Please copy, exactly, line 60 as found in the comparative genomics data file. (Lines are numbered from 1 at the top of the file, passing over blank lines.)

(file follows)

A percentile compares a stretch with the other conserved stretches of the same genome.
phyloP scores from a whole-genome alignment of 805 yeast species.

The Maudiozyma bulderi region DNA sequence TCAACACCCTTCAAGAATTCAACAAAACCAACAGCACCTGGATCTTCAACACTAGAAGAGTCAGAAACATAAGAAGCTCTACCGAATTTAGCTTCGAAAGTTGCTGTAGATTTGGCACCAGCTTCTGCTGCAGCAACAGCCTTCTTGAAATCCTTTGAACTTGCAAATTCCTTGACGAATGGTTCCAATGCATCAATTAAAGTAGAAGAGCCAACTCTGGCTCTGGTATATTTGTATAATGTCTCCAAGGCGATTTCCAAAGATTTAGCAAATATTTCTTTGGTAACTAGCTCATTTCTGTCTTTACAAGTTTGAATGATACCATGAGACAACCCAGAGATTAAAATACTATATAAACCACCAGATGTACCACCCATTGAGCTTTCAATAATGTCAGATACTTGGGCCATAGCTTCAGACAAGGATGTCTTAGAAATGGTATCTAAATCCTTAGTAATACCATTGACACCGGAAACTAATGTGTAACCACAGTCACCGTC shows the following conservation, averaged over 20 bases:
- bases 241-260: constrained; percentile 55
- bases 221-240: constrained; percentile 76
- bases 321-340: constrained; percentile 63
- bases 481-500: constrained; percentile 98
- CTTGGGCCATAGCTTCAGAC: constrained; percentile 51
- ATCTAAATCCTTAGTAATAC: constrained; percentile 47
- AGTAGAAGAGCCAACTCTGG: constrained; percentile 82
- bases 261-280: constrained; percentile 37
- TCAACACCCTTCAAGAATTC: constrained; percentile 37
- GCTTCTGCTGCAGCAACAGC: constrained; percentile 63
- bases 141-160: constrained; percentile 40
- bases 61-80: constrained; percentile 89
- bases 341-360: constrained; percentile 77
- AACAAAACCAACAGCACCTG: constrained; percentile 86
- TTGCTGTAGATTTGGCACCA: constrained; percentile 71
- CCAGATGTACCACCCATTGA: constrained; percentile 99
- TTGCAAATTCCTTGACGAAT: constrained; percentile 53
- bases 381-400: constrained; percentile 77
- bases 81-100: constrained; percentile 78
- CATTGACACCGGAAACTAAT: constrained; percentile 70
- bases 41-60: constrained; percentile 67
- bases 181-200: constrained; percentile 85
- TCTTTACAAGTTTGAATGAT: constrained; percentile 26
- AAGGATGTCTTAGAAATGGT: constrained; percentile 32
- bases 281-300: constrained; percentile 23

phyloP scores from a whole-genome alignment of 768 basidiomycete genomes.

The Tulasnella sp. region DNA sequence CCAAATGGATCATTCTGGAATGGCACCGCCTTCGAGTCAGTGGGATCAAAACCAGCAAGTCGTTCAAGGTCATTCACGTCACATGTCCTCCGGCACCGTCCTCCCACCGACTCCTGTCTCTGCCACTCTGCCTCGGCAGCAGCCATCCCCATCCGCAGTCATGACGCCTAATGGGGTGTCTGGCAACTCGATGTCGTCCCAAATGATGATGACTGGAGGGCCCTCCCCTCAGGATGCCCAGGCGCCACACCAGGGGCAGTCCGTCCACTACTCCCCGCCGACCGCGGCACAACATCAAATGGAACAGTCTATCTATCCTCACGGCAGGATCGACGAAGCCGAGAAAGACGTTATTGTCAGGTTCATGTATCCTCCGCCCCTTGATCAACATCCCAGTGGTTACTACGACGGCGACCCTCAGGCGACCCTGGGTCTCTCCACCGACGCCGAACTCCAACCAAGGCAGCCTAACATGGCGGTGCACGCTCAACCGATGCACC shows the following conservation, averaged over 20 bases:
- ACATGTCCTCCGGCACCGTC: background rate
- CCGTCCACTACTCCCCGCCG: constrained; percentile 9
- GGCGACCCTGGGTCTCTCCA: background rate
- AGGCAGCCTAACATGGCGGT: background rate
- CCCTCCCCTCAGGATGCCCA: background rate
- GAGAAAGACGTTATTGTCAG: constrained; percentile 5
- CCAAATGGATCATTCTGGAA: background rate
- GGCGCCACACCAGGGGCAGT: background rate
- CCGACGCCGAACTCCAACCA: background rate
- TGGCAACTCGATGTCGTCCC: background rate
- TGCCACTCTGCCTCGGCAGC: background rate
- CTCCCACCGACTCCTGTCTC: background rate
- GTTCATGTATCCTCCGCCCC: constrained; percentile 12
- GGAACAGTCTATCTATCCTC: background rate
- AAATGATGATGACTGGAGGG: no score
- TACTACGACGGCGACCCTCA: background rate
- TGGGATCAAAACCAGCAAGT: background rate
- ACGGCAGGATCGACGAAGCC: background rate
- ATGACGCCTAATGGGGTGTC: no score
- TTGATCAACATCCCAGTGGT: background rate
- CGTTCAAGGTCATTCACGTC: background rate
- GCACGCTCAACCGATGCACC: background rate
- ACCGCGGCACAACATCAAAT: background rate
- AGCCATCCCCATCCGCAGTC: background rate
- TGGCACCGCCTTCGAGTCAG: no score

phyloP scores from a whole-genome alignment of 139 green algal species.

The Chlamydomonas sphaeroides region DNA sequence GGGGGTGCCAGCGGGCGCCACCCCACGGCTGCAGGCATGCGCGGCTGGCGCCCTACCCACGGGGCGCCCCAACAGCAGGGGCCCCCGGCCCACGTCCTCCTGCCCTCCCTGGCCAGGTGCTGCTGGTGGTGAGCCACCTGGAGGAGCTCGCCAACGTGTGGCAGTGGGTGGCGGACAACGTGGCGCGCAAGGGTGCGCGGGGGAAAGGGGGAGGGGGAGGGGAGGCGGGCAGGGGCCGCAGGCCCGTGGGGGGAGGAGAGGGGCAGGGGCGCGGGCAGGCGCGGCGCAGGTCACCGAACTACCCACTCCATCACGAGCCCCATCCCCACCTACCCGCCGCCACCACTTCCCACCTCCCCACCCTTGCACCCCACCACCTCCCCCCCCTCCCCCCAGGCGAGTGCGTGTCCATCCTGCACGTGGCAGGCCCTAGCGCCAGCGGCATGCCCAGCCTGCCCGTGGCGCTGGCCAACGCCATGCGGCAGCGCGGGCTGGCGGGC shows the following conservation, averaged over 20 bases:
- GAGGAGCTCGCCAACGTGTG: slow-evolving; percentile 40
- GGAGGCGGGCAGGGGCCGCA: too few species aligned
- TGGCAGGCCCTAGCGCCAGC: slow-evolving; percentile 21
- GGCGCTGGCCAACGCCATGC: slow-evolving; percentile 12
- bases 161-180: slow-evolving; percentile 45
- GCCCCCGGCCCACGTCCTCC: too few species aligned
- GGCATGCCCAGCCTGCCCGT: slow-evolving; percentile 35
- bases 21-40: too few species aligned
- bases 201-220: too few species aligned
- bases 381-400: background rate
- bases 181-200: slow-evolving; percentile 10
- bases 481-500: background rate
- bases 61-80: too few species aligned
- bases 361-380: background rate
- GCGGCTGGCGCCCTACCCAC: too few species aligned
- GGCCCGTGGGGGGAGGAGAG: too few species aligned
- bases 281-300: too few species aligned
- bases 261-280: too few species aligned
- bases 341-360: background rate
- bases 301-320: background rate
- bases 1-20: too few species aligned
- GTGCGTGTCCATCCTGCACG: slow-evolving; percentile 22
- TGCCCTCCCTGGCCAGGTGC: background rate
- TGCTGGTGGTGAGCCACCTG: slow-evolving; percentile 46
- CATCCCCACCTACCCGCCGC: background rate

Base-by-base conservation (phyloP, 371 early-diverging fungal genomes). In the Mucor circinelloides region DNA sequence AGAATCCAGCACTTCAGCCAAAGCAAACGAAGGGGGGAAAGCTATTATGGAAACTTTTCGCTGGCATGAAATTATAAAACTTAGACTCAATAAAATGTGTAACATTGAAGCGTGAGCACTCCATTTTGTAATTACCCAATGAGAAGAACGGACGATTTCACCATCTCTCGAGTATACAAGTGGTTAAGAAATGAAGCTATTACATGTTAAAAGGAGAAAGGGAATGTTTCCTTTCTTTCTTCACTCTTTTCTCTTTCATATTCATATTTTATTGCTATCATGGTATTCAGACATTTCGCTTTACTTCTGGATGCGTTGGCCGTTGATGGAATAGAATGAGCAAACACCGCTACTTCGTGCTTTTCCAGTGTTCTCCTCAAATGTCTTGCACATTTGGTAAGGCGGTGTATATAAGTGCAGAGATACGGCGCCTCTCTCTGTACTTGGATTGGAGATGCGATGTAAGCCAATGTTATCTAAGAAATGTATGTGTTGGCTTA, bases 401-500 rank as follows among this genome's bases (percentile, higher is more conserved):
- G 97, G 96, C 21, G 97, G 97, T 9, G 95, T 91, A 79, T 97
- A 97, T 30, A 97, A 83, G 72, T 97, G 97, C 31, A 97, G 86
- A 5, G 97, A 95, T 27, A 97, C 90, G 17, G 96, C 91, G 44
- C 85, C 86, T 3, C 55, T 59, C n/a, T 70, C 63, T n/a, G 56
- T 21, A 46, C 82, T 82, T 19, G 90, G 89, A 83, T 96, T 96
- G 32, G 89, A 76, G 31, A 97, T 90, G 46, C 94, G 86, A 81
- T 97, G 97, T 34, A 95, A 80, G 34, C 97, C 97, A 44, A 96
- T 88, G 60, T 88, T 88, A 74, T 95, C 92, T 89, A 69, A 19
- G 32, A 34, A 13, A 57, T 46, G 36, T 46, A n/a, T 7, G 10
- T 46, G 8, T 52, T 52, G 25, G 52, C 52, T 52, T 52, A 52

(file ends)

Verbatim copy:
- TGGCAGGCCCTAGCGCCAGC: slow-evolving; percentile 21